Organized Panel Session
Cold War scholarship generally examined US-ROK relations through a lens cut to fit a patron-client modeling of the overall alliance structure. The resulting portrayals as well as actual asymmetries in the balance of power between the two allies have for decades understated and undermined distinctly Korean influences and reciprocal dynamics in the US-ROK military alliance (1953-present). Refocusing to reduce the long-term disproportionate emphasis on US patronage, this panel aims to explore more nuanced fluctuations in the maturation process of the complex alliance. Panelists examine previously unexplored effects of US military policy on Korea and suggest how distinctly Korean forces swayed certain powerful undercurrents of US-ROK relations. Drawing from US military history, political science, Korean history, and international relations, while also incorporating newly available US and Korean sources, this multidisciplinary panel highlights the give-and-take that restructured policy trajectories of both nations during the most tumultuous period of the alliance in the 1960s and 1970s. The broader concept of “militarism” as an underlying factor of Korea’s rapid development is also brought into the foreground.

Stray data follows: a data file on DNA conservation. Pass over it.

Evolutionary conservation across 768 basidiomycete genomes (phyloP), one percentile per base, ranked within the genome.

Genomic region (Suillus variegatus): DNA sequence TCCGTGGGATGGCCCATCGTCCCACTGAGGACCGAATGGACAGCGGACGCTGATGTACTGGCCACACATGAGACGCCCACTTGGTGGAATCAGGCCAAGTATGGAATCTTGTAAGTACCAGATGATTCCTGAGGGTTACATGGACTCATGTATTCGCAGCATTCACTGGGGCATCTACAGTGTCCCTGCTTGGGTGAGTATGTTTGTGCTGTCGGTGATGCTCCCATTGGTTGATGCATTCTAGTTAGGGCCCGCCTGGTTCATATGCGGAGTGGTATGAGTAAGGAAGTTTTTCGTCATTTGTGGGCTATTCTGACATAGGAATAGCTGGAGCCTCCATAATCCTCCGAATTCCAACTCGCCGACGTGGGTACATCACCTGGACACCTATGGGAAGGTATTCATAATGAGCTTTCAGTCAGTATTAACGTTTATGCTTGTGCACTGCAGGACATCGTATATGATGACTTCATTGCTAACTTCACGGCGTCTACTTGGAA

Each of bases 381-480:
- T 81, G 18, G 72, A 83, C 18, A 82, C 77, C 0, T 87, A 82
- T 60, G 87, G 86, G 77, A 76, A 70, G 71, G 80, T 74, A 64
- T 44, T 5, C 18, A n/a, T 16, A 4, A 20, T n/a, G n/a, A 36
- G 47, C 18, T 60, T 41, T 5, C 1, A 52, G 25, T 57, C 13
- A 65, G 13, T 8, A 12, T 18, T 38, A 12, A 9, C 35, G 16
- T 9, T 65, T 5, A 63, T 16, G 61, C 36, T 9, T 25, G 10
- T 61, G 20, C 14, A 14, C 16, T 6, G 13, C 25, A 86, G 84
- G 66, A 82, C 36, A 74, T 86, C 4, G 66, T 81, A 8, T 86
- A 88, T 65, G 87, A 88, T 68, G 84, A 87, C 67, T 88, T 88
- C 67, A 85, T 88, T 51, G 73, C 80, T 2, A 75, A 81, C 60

Panelists examine the following topics: the role of both US and ROK militaries in the modernization of the Korean workforce, a pivotal process in Korea’s “economic miracle”; US crisis management behavior that influenced the ROK decision to pursue nuclear arms; US abortive troop withdrawal of the late-1970s, as it both affirmed US military dominance and empowered Korean agency; South Korea’s Yulgok Project and the development of US-banned weapons, as it challenged US arms policy from the 1970s onwards.